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Politico: NATO negotiates deliverables for Ukraine ahead of Vilnius summit

by Martin Fornusek June 10, 2023 3:25 AM 2 min read
NATO Secretary-General Jens Stoltenberg shakes hands with Ukrainian President Volodymyr Zelensky at the end of a joint press conference in Kyiv, on April 20, 2023, amid the Russian invasion of Ukraine. Stoltenberg said on April 20 that Ukraine's potential membership will be "high on the agenda" at the Vilnius meeting scheduled for mid-July. (Photo by DIMITAR DILKOFF/AFP via Getty Images)
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NATO is working on a two-part package for Ukraine focusing on practical support and Ukraine's membership bid ahead of the upcoming July summit in Vilnius, U.S. Ambassador to NATO Julianne Smith told Politico on June 9.

As reported earlier, Ukraine is unlikely to receive a NATO membership invitation at the summit. The alliance nevertheless wants to signal Kyiv their long-term commitment and support.

“We want to signal to President Zelenskyy — if he comes in person — we care deeply about having a longer-term relationship with Ukraine and looking for ways to acknowledge, you know, all they’ve accomplished and that our support isn’t going to fade away or that we’re not going to get distracted,” Smith said.

One of the deliverables will involve helping Kyiv's military develop to NATO standards, the other should address the political issue of Ukraine's membership bid.

According to Smith, the members are yet to decide what will constitute this package but there is an "array of options."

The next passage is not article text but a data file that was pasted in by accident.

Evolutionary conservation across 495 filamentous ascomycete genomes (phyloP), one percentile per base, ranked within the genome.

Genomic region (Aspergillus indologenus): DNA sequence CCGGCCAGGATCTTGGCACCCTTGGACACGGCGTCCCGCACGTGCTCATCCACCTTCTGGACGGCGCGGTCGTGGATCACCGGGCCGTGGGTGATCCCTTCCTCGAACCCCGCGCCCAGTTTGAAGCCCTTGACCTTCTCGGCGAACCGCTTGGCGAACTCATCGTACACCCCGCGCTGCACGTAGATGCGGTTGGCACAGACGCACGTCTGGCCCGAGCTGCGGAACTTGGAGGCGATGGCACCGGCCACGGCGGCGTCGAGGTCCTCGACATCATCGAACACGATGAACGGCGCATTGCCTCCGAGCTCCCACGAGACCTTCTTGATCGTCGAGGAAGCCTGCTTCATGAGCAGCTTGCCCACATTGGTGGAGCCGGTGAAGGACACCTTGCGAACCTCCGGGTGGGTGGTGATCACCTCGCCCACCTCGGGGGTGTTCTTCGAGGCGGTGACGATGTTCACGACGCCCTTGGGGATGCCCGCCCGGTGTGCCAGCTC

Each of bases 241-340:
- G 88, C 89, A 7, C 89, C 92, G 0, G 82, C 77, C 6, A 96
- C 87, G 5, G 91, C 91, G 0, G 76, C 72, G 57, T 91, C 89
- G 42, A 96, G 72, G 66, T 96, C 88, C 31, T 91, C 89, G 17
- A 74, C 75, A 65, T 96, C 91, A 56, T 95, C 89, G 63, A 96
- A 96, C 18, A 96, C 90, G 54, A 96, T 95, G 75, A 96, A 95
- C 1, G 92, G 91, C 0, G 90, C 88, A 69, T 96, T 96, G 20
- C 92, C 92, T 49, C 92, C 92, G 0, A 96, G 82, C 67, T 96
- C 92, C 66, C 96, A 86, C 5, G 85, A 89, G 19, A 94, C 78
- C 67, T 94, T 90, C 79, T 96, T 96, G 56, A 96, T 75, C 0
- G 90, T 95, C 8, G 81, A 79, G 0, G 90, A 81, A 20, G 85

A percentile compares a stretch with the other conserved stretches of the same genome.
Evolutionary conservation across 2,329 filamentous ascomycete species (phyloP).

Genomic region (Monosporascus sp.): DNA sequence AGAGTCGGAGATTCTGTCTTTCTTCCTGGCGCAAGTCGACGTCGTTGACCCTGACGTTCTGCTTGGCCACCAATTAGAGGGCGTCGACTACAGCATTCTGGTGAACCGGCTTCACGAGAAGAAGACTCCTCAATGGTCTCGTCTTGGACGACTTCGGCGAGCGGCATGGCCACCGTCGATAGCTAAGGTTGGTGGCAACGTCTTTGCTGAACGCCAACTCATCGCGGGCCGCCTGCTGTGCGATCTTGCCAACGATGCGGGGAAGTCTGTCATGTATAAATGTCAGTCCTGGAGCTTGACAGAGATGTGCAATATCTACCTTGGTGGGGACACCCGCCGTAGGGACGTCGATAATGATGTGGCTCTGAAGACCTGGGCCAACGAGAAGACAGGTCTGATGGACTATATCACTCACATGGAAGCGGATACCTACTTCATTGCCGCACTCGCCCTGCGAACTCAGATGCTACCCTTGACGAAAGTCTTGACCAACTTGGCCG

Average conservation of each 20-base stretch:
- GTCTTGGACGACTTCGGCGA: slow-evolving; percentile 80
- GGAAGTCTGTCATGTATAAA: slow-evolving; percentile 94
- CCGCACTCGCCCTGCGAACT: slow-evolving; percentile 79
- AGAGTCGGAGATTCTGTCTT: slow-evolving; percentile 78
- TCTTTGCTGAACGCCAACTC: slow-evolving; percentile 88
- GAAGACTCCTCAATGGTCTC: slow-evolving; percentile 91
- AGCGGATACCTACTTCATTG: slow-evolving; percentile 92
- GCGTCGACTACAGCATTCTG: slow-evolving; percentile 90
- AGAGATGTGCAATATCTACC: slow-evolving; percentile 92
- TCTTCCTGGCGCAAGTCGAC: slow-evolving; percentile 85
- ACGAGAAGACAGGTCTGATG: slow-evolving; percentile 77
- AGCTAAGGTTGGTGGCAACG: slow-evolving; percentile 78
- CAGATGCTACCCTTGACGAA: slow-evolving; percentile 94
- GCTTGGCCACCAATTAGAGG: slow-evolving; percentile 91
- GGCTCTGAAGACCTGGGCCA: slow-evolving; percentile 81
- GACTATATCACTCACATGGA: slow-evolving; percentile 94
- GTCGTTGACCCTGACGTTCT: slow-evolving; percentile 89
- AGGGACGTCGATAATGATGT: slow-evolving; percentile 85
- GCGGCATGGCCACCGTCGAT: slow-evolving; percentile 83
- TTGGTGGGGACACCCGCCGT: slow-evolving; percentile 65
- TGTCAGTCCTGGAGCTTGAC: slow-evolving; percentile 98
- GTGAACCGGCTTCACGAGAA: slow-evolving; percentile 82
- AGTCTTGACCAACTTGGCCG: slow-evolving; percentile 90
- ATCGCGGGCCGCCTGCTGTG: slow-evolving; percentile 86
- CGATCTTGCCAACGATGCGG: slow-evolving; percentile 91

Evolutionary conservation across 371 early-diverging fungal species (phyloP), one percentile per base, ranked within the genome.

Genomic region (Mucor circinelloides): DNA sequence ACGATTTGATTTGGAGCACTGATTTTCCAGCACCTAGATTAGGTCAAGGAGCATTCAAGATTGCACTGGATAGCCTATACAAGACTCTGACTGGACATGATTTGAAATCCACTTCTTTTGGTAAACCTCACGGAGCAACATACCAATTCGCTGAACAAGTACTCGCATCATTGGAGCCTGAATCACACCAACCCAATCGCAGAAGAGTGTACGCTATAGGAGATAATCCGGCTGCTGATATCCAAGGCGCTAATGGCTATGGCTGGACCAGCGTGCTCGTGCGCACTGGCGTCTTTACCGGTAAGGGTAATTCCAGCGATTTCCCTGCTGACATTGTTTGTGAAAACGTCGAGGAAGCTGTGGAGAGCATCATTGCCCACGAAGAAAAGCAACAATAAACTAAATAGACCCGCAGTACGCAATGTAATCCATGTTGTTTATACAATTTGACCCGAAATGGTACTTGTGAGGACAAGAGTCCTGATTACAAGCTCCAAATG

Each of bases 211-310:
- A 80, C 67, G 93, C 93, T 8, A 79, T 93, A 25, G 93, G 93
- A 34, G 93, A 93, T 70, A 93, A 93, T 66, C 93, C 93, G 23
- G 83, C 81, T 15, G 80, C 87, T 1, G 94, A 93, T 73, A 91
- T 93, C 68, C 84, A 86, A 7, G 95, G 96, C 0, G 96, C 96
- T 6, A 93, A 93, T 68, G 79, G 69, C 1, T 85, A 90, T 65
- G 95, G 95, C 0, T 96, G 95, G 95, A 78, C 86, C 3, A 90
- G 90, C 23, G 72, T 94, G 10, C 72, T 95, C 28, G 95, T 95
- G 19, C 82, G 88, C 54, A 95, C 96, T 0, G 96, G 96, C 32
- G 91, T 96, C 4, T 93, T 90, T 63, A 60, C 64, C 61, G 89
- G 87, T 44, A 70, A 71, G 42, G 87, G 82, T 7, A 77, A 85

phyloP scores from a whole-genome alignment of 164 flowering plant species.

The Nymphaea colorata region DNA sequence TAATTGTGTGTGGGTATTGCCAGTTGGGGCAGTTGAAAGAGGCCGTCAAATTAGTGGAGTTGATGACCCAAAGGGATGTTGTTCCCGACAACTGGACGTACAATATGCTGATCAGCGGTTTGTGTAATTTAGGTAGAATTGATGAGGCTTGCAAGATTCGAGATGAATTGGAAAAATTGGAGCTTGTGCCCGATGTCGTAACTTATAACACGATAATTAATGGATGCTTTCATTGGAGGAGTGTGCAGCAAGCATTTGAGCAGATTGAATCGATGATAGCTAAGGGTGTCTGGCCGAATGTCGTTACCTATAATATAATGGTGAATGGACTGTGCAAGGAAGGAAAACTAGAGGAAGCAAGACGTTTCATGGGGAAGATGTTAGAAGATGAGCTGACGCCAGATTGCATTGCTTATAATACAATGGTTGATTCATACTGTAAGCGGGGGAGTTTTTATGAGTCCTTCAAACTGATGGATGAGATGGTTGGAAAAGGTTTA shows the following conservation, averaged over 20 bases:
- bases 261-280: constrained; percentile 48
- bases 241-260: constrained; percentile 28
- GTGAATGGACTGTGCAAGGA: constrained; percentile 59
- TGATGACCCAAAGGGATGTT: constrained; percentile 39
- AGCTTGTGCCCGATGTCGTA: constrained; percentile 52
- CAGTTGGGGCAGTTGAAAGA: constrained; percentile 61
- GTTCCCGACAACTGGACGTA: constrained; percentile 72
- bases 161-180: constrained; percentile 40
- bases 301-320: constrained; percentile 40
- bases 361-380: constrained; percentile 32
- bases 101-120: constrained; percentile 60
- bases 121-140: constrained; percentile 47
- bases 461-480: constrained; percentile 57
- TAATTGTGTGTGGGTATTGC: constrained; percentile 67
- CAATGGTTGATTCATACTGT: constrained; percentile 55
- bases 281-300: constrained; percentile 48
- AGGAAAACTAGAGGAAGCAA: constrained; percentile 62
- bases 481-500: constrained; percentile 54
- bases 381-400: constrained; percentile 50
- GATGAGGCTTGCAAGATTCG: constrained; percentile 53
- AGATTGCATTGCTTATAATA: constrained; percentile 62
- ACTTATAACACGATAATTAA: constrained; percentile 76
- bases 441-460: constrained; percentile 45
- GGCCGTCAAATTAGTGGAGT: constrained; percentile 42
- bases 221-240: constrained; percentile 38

Politico wrote on June 8 that NATO diplomats remain divided on "nearly every element" regarding security guarantees for Ukraine.

Many Western leaders are not yet ready to provide a clear pathway to Ukraine's NATO membership, but at the same time, they do not want to leave Ukraine disappointed and vulnerable to further aggression.

Viktoriia Lapa: NATO should stop biding time on Ukrainian membership promise
With the NATO summit in Vilnius in sight, Ukrainians are placing high hopes on the political decisions made and security guarantees granted. In a comment on April 21, NATO Secretary General Jens Stoltenberg said: “All NATO allies have agreed that Ukraine will become a member.” During meetings wit…

Ukraine's officials have repeatedly appealed to the alliance for a clear pathway toward full membership. President Volodymyr Zelensky said he will not attend the summit without a membership invitation or "some kind of signal."

Eastern and Central European allies voiced support for a clear membership path, while others remain hesitant. Former NATO chief Anders Rasmussen warned on June 8 that some NATO members may consider sending troops to Ukraine if they don't see meaningful security guarantees presented at the summit.

France and Germany favor "stronger, concrete, very clear security guarantees" over discussions on Ukraine's accession. Paris even indicated it is ready to provide such guarantees itself, comparing it to an "Israeli-style" security agreement.

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3:53 PM

6 injured in Kharkiv after Russia's 5th attack in single day.

Also on July 24, a Russian missile attack against the town of Lozova killed one person, injured four, and damaged an infrastructure facility. Search for two more people who may be trapped underneath the rubble is ongoing, Governor Oleh Syniehubov said.
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